Avon and Somerset Police will launch a new police operation to tackle knife crime.

Chief Constable Sarah Crew told Police and Crime Commissioner Mark Shelford’s regular performance and accountability board on February 13 that officers would be launching a “high-profile proactive” operation to tackle knife crime. But she added that “unreasonable” use of stop and search powers was not the solution to the problem, and urged communities to share information about knives with the police and for people carrying knives to put them in surrender bins.

Opening the meeting, Mr Shelford said: “I want to start today by acknowledging the tragic events that happened in Bristol a couple of weeks ago. Sadly Max Dixon, 16, and Mason Rist, 15, were stabbed and killed.

“The grief being felt by the families of those boys and the impact it will have on their loved ones as well as the wider community is unimaginable. I want to send my sympathies and condolences to everyone who has been affected by this.”

CC Crew said: “As we go into spring and summer, you will see the force standing up a much more high-profile proactive operation, not unlike our Operation Hemlock that targeted anti-social behaviour on e-scooters and bikes, to bring all our various skill sets in the organisation together to tackle this problem.

“And we will bring our partners in the community in early because this is not about short-term suppression, it is also about tackling the root causes as well in the medium to longer term. As I have said, I think this is as much a community and public health problem requiring of a community and public health solution as much as it is a criminal justice problem and solution.”

Asked by Mr Shelford about the police’s use of stop and search for knives, CC Crew said: “Stop and search, we know, is a really intrusive power. And, whilst we need to be very robust and confident in using it and I know that’s shared by communities too, we can’t use the scourge of knife crime — because that’s what it is — as a reason to use our powers where the information isn’t present and where our use of the power is likely to be unreasonable.

“So we will continue to use it but we would appeal — and I know we have to build the trust to do that […] — for communities to share with us. Because we will then use our powers in a targeted way to be able to get those knives off our street and make our young people in particular much safer.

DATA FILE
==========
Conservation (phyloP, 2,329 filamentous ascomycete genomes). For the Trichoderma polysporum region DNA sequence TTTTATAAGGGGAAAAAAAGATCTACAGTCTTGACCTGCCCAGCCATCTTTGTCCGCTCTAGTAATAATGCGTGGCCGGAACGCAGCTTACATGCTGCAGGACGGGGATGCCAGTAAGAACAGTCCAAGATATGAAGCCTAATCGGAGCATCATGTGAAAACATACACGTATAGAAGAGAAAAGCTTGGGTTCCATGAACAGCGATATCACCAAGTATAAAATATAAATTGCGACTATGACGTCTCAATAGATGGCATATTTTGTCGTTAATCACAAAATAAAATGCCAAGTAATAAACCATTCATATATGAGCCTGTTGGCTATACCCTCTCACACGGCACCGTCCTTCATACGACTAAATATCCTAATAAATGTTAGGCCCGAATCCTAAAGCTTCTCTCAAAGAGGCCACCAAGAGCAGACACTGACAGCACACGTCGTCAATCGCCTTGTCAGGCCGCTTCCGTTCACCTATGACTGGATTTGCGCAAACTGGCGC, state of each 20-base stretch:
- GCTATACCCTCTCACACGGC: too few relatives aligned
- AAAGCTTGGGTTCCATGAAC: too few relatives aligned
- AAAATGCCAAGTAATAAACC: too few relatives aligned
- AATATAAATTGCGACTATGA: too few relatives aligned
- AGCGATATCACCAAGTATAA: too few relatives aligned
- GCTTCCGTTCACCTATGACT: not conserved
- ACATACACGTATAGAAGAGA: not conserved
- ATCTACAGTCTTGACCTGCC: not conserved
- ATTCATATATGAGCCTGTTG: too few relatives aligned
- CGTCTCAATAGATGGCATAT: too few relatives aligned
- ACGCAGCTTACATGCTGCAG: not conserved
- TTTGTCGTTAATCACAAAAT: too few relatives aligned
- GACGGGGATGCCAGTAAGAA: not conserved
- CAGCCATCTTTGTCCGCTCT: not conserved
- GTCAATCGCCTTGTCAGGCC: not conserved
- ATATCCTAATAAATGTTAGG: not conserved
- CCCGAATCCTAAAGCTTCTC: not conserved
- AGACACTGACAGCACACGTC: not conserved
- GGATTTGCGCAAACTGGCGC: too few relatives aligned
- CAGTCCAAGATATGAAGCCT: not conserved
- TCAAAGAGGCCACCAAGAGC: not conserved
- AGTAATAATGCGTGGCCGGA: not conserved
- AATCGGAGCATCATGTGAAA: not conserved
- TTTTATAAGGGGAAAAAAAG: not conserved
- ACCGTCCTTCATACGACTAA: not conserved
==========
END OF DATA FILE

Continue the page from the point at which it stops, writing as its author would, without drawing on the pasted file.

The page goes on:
“But stop and search is just one part, I think, of the story. It’s almost too late as it means there’s already a knife out there on our streets in our communities, and I don’t think stop and search alone is going to solve this problem.”

CC Crew said that the police had been delivering talks to young people in school and in other groups to explain the dangers of carrying knives, developed workshops for children, worked on preventing sales of knives to under-18s in shops, worked with Bristol City Council to develop a short film called “Kitchen Drawer” about the journey of a knife, worked with youth services, carried out patrols, used data to target habitual knife carrying, and worked with the border force to stop knives purchased online from entering the country.

CC Crew added: “We are also obviously championing the surrender of knives to make our communities safer. We have got 17 knife surrender bins now across our area. Since 2016, that’s seen about 4,000 knives being handed in.”

She said: “The locations are published on our website so I would urge people to look at those if they have knives and they want to get rid of them.”

She added that the police hoped to massively scale up the number of 24 hour catastrophic bleed kits which have already been rolled out to 150 locations, with plans for them to be at 300 other locations by the end of the year.